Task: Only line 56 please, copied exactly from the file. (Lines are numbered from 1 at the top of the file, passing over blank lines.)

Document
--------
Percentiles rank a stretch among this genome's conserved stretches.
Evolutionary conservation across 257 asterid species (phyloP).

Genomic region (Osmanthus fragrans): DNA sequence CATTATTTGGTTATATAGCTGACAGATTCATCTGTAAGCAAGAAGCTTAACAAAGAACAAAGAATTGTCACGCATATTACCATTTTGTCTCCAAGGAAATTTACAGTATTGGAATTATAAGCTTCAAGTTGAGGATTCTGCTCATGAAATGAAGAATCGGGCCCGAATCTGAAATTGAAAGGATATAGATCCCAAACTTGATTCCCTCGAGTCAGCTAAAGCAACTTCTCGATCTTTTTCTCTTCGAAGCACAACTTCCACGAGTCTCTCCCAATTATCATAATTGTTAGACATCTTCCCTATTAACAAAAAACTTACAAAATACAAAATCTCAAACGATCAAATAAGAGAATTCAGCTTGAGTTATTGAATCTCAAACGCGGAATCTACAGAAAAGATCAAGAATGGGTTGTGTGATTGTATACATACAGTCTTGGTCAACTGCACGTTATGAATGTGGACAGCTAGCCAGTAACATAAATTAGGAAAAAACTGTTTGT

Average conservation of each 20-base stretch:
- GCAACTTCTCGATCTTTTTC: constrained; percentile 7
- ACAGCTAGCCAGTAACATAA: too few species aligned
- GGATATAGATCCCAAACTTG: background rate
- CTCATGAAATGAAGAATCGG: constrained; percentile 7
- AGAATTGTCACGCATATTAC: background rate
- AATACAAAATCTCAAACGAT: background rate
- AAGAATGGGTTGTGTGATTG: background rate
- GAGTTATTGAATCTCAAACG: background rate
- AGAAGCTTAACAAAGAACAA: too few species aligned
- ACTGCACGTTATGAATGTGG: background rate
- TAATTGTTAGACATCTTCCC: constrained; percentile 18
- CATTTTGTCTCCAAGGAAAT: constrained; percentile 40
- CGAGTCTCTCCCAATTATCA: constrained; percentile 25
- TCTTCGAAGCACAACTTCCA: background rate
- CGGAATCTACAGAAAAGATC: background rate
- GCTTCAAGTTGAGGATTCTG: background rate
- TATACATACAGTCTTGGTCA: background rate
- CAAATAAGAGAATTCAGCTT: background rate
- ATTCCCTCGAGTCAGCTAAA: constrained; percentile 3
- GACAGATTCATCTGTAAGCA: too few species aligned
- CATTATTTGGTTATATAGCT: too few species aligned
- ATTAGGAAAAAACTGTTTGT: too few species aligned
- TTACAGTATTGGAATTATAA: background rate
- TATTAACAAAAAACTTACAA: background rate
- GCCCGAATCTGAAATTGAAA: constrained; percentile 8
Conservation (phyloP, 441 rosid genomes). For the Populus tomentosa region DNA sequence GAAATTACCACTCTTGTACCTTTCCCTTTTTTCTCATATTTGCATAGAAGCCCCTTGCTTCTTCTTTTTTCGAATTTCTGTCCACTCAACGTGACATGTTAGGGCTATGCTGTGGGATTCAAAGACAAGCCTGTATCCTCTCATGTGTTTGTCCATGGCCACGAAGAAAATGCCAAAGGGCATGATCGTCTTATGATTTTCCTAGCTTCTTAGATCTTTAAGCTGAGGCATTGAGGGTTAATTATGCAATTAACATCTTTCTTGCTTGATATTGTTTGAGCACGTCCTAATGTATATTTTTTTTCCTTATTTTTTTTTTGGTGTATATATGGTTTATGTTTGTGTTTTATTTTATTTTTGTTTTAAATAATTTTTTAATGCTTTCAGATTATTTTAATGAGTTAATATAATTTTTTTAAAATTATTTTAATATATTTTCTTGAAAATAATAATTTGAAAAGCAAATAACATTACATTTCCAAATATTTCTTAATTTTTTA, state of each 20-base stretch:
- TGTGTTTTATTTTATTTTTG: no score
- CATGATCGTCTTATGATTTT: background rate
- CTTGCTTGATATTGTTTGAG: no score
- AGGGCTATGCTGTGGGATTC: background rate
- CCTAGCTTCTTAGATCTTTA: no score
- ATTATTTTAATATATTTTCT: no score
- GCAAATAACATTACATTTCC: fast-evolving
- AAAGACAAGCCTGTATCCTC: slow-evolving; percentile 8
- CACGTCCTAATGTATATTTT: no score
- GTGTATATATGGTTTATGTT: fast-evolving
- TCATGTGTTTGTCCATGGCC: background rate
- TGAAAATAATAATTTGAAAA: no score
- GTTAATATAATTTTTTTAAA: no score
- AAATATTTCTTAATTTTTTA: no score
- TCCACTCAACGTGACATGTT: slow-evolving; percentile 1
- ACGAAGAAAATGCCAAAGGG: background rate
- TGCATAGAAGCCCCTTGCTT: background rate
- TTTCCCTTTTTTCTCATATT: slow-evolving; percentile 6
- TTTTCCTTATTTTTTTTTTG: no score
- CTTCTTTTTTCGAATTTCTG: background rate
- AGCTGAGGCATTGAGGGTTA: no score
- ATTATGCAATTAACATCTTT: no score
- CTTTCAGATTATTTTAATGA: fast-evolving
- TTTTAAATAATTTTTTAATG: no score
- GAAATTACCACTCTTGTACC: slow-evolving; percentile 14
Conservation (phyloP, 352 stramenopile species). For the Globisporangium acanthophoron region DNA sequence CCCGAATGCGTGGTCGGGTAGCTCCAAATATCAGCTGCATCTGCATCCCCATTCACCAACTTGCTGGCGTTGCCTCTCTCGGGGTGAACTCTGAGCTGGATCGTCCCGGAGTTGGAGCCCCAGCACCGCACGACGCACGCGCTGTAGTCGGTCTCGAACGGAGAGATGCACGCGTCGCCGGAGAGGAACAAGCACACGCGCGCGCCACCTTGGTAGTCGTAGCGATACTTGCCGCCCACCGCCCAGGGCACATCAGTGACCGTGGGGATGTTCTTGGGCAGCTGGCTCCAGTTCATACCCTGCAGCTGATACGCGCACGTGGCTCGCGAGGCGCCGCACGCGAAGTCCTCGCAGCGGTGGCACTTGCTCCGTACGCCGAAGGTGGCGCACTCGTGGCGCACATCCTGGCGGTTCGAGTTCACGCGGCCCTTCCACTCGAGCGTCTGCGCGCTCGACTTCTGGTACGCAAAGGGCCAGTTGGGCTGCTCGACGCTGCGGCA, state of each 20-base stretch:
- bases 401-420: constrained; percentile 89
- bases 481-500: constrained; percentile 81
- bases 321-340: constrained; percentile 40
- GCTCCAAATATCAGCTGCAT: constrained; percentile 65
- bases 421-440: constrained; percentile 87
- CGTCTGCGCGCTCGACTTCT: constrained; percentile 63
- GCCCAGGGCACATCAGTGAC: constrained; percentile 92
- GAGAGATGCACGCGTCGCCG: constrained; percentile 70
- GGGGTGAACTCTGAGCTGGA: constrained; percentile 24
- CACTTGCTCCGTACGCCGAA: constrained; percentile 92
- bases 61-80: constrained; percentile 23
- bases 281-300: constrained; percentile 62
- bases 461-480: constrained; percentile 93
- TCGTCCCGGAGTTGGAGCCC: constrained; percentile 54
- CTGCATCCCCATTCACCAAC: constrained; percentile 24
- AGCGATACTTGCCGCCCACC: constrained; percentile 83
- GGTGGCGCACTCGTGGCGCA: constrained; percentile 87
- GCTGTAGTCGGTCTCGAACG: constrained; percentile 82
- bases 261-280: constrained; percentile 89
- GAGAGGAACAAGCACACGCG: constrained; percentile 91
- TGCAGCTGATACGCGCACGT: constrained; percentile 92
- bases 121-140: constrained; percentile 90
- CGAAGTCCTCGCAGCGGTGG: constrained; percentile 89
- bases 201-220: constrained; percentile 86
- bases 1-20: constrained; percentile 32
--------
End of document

Conservation (phyloP, 352 stramenopile species). For the Globisporangium acanthophoron region DNA sequence CCCGAATGCGTGGTCGGGTAGCTCCAAATATCAGCTGCATCTGCATCCCCATTCACCAACTTGCTGGCGTTGCCTCTCTCGGGGTGAACTCTGAGCTGGATCGTCCCGGAGTTGGAGCCCCAGCACCGCACGACGCACGCGCTGTAGTCGGTCTCGAACGGAGAGATGCACGCGTCGCCGGAGAGGAACAAGCACACGCGCGCGCCACCTTGGTAGTCGTAGCGATACTTGCCGCCCACCGCCCAGGGCACATCAGTGACCGTGGGGATGTTCTTGGGCAGCTGGCTCCAGTTCATACCCTGCAGCTGATACGCGCACGTGGCTCGCGAGGCGCCGCACGCGAAGTCCTCGCAGCGGTGGCACTTGCTCCGTACGCCGAAGGTGGCGCACTCGTGGCGCACATCCTGGCGGTTCGAGTTCACGCGGCCCTTCCACTCGAGCGTCTGCGCGCTCGACTTCTGGTACGCAAAGGGCCAGTTGGGCTGCTCGACGCTGCGGCA, state of each 20-base stretch: